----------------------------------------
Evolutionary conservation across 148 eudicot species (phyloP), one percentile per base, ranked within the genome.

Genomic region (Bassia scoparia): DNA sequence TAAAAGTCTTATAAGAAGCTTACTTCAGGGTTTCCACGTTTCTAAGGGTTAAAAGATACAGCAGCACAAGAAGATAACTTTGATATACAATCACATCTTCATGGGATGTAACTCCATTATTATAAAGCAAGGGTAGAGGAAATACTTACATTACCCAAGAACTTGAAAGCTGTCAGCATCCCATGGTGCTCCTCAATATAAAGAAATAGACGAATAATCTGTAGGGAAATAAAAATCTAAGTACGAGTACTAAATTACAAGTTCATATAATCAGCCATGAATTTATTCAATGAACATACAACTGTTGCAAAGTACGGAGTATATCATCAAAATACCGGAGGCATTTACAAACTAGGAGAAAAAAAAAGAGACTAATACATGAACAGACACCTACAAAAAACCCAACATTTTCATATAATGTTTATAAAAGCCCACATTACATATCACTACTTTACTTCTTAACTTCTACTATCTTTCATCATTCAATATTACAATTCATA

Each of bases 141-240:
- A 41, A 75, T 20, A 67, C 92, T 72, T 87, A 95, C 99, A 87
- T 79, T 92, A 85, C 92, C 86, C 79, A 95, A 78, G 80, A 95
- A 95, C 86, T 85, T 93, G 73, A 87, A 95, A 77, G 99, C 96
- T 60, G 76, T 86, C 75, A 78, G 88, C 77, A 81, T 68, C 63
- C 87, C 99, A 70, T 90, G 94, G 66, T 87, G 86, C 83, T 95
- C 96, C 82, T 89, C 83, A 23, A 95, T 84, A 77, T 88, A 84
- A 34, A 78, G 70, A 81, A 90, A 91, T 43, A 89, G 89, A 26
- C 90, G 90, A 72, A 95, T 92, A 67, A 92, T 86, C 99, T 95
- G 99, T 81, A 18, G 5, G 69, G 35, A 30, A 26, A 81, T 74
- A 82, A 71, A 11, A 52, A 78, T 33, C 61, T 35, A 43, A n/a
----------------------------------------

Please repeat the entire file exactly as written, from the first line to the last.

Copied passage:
Evolutionary conservation across 148 eudicot species (phyloP), one percentile per base, ranked within the genome.

Genomic region (Bassia scoparia): DNA sequence TAAAAGTCTTATAAGAAGCTTACTTCAGGGTTTCCACGTTTCTAAGGGTTAAAAGATACAGCAGCACAAGAAGATAACTTTGATATACAATCACATCTTCATGGGATGTAACTCCATTATTATAAAGCAAGGGTAGAGGAAATACTTACATTACCCAAGAACTTGAAAGCTGTCAGCATCCCATGGTGCTCCTCAATATAAAGAAATAGACGAATAATCTGTAGGGAAATAAAAATCTAAGTACGAGTACTAAATTACAAGTTCATATAATCAGCCATGAATTTATTCAATGAACATACAACTGTTGCAAAGTACGGAGTATATCATCAAAATACCGGAGGCATTTACAAACTAGGAGAAAAAAAAAGAGACTAATACATGAACAGACACCTACAAAAAACCCAACATTTTCATATAATGTTTATAAAAGCCCACATTACATATCACTACTTTACTTCTTAACTTCTACTATCTTTCATCATTCAATATTACAATTCATA

Each of bases 141-240:
- A 41, A 75, T 20, A 67, C 92, T 72, T 87, A 95, C 99, A 87
- T 79, T 92, A 85, C 92, C 86, C 79, A 95, A 78, G 80, A 95
- A 95, C 86, T 85, T 93, G 73, A 87, A 95, A 77, G 99, C 96
- T 60, G 76, T 86, C 75, A 78, G 88, C 77, A 81, T 68, C 63
- C 87, C 99, A 70, T 90, G 94, G 66, T 87, G 86, C 83, T 95
- C 96, C 82, T 89, C 83, A 23, A 95, T 84, A 77, T 88, A 84
- A 34, A 78, G 70, A 81, A 90, A 91, T 43, A 89, G 89, A 26
- C 90, G 90, A 72, A 95, T 92, A 67, A 92, T 86, C 99, T 95
- G 99, T 81, A 18, G 5, G 69, G 35, A 30, A 26, A 81, T 74
- A 82, A 71, A 11, A 52, A 78, T 33, C 61, T 35, A 43, A n/a